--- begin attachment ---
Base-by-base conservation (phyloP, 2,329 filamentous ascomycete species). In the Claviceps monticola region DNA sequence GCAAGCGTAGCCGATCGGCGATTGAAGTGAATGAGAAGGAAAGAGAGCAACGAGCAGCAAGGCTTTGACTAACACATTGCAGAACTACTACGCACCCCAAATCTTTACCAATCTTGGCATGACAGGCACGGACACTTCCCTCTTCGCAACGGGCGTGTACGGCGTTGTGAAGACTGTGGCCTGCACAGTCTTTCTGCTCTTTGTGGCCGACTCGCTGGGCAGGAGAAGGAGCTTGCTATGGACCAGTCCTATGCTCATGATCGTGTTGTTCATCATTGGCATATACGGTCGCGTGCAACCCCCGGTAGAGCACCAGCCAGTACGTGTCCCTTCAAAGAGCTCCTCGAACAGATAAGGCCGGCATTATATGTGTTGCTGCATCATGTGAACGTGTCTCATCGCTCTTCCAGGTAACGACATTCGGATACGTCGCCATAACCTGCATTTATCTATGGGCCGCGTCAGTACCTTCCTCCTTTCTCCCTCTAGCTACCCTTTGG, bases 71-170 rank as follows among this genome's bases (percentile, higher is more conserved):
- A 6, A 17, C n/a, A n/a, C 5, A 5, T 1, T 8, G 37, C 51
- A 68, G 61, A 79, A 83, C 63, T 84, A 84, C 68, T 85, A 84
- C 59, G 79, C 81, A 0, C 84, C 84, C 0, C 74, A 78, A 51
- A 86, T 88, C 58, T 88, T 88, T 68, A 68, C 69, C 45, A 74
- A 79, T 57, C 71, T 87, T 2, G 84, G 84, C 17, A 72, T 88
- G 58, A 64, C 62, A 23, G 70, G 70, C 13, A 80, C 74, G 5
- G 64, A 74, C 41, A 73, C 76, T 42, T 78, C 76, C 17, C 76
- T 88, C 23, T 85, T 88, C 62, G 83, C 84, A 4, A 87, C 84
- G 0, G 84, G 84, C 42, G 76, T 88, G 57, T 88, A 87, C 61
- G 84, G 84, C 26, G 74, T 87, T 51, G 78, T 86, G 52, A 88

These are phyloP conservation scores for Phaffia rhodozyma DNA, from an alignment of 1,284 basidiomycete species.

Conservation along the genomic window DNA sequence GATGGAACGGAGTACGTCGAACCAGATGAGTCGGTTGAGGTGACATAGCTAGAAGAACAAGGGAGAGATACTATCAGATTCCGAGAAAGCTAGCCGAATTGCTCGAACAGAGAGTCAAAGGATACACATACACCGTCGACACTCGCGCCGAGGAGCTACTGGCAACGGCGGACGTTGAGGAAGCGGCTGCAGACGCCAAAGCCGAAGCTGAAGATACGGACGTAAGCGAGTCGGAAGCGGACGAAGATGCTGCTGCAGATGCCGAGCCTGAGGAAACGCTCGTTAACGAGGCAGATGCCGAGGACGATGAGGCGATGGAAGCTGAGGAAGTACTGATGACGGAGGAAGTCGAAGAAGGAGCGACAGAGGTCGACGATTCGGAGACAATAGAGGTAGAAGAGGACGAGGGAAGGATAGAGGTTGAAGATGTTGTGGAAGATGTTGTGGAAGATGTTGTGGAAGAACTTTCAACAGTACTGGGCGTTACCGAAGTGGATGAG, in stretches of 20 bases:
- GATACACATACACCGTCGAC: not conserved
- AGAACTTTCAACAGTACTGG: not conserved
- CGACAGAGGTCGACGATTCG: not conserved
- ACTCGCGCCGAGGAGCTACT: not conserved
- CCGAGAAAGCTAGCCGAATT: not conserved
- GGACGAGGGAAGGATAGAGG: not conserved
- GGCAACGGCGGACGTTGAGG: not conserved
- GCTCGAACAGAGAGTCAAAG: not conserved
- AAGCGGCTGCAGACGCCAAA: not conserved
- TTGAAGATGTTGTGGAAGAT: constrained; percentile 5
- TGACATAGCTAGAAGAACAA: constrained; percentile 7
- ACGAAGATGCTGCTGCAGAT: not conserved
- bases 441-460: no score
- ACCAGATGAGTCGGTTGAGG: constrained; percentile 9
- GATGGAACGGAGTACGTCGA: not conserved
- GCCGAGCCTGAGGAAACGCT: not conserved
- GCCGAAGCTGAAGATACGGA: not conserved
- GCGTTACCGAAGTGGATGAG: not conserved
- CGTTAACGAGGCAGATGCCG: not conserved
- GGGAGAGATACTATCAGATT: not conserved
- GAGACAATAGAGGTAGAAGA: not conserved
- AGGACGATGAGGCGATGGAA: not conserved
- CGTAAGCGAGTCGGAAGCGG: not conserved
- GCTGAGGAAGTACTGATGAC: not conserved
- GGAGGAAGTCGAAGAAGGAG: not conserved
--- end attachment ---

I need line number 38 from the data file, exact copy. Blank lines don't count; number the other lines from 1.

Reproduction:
- GGAGGAAGTCGAAGAAGGAG: not conserved